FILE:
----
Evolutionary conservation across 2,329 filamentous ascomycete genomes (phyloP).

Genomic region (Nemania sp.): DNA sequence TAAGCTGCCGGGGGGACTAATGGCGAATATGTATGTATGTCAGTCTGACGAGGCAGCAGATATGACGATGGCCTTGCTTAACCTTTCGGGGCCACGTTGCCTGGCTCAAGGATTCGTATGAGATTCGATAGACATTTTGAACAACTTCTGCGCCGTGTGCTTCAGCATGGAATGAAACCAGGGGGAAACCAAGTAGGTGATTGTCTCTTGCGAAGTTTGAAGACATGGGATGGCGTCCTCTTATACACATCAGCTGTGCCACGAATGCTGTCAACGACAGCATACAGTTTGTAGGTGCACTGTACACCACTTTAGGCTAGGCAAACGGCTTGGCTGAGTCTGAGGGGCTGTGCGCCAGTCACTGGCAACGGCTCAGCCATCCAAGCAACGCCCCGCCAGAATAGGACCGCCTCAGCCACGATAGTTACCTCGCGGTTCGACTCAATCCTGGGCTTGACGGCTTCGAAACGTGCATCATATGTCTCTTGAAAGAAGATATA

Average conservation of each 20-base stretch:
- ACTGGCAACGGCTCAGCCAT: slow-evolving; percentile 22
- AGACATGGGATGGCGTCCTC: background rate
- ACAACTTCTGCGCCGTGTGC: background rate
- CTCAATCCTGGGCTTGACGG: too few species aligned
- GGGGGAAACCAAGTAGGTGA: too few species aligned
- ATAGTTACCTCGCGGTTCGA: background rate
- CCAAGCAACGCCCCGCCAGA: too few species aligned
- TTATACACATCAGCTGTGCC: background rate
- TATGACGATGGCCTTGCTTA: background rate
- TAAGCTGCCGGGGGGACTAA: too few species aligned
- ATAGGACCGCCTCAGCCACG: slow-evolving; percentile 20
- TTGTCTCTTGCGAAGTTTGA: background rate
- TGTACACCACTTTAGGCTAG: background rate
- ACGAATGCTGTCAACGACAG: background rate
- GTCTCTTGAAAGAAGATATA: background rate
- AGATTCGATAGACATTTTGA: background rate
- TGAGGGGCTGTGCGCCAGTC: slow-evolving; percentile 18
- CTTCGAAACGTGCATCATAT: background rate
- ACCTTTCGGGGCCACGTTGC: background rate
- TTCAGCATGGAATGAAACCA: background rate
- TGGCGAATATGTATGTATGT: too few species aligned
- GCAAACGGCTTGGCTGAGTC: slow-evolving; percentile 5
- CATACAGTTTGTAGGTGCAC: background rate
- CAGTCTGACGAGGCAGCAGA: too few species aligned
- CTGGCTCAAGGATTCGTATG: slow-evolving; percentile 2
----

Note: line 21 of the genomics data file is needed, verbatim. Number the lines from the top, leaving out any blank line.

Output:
- CTTCGAAACGTGCATCATAT: background rate